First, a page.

Resources for home school, teachers, parents & kids
Geography for Preschoolers
Use directional words like left and right in connection with real situations. "Your cup is on the left." "Let's turn right at the stop sign." "We'll walk two blocks, then turn left at the bus stop"
Playing circle games like "hokey pokey" help to teach right and left. Tie a ribbon or make a dot on the shoe of the right (or left) side, and reference both sides. Reward the child for remembering which side was which.
Begin introducing concepts of north, south, east and west by noticing how sunny the patio is in the afternoon, or how every day after lunch, we must close the blinds in the kitchen. Every morning when we wake up, the sun is shining into the bathroom window, and every night when we eat dinner, the sun has moved into the dining room window.
Children this age may become quite adept at using maps. Let them help make a "fire escape map" of the house, or "treasure maps." My oldest once made a "Where is Emilee" map and waited 15 minutes while her father looked for her after work, it was so cute!
Use sidewalk chalk to make a map of your neighborhood on your patio or driveway. A child can pretend to visit friends, get the mail, or whatever else they do when they walk around the real neighborhood.
Keep pointing out symbols you use in daily life, like traffic lights and store directories
If you visit a tall building, make a point of looking down onto the city- mention how easy it would be to make a map from here, and how small everything looks below. When you go back down, point out those things that looked so tiny- now they're HUGE.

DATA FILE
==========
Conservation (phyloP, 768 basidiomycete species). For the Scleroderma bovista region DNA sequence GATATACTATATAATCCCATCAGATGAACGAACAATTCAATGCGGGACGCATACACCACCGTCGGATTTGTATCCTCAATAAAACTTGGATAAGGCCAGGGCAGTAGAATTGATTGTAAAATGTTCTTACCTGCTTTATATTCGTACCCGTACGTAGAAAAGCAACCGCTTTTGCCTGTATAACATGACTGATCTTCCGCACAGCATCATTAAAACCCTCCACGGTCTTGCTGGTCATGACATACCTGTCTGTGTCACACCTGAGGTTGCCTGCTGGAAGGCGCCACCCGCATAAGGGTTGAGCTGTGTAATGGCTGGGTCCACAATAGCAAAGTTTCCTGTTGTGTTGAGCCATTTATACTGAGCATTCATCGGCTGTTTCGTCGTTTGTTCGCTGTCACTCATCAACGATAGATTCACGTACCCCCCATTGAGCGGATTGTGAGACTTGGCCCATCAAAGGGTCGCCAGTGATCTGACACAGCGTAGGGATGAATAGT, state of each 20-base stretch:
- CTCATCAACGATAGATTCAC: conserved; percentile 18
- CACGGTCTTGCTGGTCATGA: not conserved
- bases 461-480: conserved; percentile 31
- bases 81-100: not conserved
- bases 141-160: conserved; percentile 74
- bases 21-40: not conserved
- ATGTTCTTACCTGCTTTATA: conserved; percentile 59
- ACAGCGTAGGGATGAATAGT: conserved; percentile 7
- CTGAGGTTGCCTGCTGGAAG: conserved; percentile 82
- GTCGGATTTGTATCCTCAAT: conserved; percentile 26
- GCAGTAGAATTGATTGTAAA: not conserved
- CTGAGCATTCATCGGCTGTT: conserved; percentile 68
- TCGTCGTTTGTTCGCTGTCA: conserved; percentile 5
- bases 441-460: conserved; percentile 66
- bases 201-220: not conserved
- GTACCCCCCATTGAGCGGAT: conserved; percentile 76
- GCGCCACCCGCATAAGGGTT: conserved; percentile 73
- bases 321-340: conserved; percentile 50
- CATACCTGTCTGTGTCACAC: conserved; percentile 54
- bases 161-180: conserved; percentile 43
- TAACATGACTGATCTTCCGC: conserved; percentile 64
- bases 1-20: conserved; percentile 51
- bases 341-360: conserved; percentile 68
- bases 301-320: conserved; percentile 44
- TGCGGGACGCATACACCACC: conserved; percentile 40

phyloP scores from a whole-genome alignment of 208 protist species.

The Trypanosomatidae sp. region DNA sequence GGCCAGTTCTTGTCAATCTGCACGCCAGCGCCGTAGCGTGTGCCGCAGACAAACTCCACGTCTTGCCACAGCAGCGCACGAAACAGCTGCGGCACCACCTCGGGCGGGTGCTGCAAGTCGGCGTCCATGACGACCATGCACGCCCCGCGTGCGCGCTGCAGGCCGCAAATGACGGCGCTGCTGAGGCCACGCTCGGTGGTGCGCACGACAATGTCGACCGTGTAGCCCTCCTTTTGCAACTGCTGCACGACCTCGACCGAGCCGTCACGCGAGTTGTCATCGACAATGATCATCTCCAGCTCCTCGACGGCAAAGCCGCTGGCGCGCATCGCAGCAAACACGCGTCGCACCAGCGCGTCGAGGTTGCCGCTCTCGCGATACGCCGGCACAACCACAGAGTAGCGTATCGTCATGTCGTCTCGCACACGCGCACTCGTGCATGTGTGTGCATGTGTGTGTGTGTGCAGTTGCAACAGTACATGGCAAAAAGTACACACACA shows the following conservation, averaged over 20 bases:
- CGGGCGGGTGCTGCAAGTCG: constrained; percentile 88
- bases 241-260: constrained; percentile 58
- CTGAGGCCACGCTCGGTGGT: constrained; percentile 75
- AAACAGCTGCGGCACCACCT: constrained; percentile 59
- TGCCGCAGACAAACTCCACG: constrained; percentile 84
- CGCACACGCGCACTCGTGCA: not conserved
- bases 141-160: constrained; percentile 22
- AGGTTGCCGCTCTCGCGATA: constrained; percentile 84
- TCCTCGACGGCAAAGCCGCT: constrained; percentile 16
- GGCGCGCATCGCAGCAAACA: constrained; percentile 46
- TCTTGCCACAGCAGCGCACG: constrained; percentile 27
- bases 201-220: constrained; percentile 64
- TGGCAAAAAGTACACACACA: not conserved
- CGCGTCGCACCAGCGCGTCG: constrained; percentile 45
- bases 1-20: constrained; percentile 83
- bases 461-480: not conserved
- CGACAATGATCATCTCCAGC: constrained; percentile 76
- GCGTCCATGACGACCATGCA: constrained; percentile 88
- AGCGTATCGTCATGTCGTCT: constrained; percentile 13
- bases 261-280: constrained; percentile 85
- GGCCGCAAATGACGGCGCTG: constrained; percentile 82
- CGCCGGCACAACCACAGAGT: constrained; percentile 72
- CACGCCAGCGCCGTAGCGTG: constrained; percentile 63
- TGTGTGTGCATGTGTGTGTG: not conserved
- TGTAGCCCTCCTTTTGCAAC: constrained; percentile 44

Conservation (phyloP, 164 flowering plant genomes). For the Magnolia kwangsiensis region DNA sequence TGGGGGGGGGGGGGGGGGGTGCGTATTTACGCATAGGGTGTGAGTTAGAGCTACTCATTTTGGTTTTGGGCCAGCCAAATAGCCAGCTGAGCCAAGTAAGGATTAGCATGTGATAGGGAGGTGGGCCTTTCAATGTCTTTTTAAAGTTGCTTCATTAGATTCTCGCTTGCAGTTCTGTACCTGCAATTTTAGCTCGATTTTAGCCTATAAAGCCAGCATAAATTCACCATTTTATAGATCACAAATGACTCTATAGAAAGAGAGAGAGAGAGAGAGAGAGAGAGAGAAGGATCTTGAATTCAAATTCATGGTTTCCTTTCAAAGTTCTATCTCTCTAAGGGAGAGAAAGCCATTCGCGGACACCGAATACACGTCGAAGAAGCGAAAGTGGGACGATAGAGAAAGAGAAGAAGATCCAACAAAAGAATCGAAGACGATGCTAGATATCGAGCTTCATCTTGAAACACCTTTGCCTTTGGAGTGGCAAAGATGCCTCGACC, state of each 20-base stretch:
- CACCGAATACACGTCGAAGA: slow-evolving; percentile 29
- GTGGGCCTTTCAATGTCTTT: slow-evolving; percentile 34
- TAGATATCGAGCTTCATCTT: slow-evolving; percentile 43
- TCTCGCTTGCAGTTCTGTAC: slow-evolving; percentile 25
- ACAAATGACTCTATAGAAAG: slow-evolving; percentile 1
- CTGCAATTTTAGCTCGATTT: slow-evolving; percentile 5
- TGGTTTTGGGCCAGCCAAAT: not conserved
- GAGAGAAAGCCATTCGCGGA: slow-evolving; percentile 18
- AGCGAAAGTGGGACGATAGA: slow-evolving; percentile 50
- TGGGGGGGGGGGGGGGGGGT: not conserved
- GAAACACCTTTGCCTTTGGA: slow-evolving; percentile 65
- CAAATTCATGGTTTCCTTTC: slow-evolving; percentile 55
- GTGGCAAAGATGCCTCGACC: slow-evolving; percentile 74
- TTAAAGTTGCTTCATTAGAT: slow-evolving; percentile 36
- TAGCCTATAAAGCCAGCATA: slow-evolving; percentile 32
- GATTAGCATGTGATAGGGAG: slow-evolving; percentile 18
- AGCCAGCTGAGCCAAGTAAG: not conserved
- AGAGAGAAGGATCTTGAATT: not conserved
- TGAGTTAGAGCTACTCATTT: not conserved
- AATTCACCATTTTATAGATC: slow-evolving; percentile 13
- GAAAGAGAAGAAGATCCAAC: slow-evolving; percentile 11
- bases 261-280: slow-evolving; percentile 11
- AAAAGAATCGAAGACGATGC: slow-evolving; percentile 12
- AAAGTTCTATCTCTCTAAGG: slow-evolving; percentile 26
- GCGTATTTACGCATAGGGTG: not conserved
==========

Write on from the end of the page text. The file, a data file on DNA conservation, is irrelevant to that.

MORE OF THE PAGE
Planning a trip? Look at the map with your child and point out rivers you may be crossing, or mountain ranges you might drive along. Be sure to point out these things AGAIN when you're on the road.
If you visit National parks or hiking areas, be sure to let the child have their own "trail map" many park rangers give these away for free. If your child is really "following" the map, have them draw interesting things they see along the way.
Puzzle maps are fun for children this age. On a personal note, we had two maps of the United States in puzzle form when my daughter was small, one of which we felt terrible even GIVING away. The outlines of the pieces didn't match the borders of the state- making it seem like Rhode Island, Massachusetts, Connecticut and New Hampshire were all one state. Delaware was actually a part of Pennsylvania and Alaska and Hawaii were Siamese twins. (And they shared an island in the middle of Mexico.) If you must open the box in the store, it is worth it, because good puzzle maps are hard to find.
Encourage children to use their senses to explore their world. "The road is made of hard concrete, so cars can drive on it." "The grass is soft and wet- worms and bugs like to live that way"
What animals do you find in your neighborhood? Pigeons and squirrels, or lizards and coyotes? What do they eat?
Where do they make their homes?
Look at a large outdoor thermometer and talk about how the temperature affects our day. You might want to make a daily chart, eventually showing that each sunny day has a warm temperature, cloudy days are a bit cooler, and so on.
Watch the weather channel on TV or clip the weather maps from the newspaper. Monitor cloud qualities and formations, Will it rain? What do the clouds look like? Are they soft and feathery or thick and puffy, are they white or grey or black?
Keep an eye on local construction sites, how is the earth moved, what do they build first, who can guess what it's going to be? What materials are they using?
If you live in a n urban area, visit a farm, and vice versa. People use space differently and kids this age are often fascinated by that!
copyright 2000 Lisa Russell